Columbia, SC — The “problem” of the homeless in Columbia will never be properly resolved as long as those searching for a solution have an “us and them” mentality. Only an “us and us” approach can give us the proper perspective, and that sort of approach is very difficult for us Americans. Historically, when there is a “problem,” we tend to look for a scapegoat or a trouble-maker, an “other” we can blame so as to absolve ourselves of any culpability.
At the same time, we have a long, sad history of applying condescending pity instead of compassion to the problems of the less fortunate. Couple this with the nagging reality that “less fortunate” in America has always meant anyone not white, male, employed and (usually) sober, and the complexity of the quandary increases dramatically.
A humane response can never be articulated when the phrase “the homeless problem” is shorthand for “those who have become a blight on the community, a threat to economic viability and an intrusion on one’s ‘right’ to be left alone.” Only when we can talk about the “homeless problem” in terms of lack of jobs, lack of social services and a lack of human decency toward one another can we resolve the tensions while maintaining everyone’s dignity. Sadly, the tenor of the discussion so far has been set by those who espouse the first position.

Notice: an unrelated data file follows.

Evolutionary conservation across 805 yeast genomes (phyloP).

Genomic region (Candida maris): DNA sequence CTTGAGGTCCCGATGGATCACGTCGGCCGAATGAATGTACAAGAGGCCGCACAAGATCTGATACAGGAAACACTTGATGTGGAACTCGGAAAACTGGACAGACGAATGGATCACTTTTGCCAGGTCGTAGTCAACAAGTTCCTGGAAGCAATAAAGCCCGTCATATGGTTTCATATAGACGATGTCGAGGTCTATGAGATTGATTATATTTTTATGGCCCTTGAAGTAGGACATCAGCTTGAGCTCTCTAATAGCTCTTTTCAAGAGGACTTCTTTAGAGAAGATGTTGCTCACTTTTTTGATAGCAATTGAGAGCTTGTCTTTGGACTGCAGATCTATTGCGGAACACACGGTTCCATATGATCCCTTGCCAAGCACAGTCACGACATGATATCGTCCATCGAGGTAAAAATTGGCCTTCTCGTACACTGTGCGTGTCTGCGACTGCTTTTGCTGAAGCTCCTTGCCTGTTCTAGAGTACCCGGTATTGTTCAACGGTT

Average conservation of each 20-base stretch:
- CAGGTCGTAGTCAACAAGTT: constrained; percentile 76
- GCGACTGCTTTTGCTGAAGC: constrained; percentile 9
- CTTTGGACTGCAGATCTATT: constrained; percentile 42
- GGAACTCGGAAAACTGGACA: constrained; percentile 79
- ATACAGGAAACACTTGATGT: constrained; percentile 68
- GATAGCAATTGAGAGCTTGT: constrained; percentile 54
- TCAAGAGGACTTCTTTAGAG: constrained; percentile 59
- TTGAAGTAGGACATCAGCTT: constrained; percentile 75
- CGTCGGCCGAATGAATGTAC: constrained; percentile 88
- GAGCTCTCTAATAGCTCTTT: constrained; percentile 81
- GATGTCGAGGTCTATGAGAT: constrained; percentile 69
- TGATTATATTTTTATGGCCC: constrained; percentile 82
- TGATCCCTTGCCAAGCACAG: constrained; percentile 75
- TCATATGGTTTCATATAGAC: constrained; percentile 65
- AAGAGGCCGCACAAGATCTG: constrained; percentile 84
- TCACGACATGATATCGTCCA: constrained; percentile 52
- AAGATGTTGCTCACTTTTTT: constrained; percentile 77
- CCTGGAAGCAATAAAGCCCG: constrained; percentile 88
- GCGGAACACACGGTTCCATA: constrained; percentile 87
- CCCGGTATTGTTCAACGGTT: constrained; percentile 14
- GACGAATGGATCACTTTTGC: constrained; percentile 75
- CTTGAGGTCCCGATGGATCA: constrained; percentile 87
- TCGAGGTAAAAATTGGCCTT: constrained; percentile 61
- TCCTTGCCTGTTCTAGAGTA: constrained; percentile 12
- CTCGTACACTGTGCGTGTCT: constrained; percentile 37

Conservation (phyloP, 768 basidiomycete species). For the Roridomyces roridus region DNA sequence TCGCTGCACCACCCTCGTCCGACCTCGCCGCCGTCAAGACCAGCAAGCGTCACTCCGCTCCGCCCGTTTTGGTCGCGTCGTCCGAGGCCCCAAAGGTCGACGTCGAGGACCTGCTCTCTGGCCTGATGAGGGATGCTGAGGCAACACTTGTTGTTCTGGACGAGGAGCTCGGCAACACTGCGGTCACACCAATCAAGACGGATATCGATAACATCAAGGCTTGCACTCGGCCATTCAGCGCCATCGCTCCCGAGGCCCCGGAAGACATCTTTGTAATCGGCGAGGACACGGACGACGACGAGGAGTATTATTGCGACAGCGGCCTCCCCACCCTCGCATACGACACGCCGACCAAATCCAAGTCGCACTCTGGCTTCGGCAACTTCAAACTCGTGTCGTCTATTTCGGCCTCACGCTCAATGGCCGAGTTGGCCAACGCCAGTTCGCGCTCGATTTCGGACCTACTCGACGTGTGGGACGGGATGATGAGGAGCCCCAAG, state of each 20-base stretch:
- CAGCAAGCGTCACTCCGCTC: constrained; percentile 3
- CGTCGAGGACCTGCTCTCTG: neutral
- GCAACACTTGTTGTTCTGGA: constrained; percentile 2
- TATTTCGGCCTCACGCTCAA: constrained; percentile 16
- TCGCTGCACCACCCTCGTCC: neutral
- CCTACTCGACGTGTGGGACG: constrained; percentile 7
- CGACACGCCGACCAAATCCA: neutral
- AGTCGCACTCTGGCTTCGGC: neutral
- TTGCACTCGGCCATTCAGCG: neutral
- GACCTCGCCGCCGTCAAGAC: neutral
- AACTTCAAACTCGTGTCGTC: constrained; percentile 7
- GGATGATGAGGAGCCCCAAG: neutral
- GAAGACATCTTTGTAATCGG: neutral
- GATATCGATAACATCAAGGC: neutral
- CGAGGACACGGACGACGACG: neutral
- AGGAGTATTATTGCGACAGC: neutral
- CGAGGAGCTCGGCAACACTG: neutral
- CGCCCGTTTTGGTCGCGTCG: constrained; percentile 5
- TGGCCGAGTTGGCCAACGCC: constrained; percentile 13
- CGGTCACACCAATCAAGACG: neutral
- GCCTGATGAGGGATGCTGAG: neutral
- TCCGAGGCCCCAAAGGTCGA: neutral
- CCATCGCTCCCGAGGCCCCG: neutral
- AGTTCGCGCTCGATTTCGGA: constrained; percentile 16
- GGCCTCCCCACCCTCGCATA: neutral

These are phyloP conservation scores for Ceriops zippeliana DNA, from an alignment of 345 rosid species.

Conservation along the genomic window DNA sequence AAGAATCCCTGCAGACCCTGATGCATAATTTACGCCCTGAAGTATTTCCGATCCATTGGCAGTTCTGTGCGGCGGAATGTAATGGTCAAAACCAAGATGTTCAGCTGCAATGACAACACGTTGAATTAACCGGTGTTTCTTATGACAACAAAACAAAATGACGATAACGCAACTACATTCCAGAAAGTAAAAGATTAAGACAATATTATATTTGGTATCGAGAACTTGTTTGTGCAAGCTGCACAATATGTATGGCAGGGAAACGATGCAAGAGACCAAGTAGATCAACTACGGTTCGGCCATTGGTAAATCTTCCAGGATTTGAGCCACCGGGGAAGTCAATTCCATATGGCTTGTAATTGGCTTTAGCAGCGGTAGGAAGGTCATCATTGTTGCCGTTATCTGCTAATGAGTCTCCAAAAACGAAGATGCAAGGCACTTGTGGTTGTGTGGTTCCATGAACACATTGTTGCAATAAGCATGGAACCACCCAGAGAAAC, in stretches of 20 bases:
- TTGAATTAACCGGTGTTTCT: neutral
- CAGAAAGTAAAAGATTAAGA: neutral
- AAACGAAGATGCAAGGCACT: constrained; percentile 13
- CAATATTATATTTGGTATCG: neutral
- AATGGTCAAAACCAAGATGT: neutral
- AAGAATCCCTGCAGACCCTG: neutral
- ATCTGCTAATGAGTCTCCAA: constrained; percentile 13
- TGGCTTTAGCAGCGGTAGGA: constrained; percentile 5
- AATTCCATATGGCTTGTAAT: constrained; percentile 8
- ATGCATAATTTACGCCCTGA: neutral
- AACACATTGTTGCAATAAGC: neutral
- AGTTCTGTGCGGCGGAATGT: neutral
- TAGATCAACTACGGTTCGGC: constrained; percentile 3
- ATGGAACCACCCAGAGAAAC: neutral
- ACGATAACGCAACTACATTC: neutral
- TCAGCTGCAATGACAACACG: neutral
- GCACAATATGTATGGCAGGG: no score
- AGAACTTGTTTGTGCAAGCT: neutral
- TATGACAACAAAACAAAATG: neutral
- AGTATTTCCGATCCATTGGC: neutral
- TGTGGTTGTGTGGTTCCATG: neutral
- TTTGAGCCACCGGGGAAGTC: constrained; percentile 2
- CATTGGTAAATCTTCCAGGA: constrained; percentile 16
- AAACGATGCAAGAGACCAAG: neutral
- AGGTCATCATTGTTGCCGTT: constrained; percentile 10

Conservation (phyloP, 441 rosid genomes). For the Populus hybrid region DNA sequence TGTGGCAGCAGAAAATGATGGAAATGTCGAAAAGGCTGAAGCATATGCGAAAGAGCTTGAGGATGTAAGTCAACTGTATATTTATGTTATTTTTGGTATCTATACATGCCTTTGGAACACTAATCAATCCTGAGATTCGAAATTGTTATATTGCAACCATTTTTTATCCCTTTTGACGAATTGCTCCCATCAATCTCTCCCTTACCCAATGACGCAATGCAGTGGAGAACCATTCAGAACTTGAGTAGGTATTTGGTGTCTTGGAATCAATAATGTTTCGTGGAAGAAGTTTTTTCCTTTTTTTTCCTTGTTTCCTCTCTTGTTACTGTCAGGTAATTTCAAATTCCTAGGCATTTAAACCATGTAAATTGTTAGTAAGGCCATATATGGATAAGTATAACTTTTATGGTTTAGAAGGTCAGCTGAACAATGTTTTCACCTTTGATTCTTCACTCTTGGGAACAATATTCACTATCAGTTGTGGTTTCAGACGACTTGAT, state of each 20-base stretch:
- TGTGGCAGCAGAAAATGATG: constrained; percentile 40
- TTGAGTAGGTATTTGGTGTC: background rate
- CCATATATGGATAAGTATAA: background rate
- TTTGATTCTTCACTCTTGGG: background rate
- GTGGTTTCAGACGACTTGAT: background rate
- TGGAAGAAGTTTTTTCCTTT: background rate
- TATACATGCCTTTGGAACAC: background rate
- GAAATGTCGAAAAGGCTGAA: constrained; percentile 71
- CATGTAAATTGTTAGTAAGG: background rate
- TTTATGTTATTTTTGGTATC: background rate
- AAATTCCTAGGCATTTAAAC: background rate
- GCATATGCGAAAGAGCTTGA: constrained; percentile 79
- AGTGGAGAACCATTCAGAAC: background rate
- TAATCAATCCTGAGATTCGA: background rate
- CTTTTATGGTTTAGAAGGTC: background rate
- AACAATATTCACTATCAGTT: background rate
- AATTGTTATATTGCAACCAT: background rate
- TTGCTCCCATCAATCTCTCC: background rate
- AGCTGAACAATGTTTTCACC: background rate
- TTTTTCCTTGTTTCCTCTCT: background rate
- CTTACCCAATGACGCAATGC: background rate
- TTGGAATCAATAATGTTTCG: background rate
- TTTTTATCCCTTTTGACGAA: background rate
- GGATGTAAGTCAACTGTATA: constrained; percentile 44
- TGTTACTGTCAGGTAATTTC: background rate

This dangerous view of how our society should be shaped traces its roots to a philosophy that claims kinship with the “inalienable rights” cherished by the Founding Fathers, yet this new liberalism sweeping our nation actually only champions the right to be left alone, while eschewing the responsibilities that come with citizenship in this great country. This is a radical departure from ideals concerning human conduct and relationships that we have cherished for centuries, regardless of whether we applied them or not.
As well-reasoned as so many of these left-alone proposals sound, ultimately they are the baring of the fangs of a cornered wild animal, who will lash out violently, instinctively, concerned only with its survival. Back in the late 1970s, historian Christopher Lasch said, “Self-preservation has replaced self-improvement as the goal of earthly existence.” That’s not a good thing.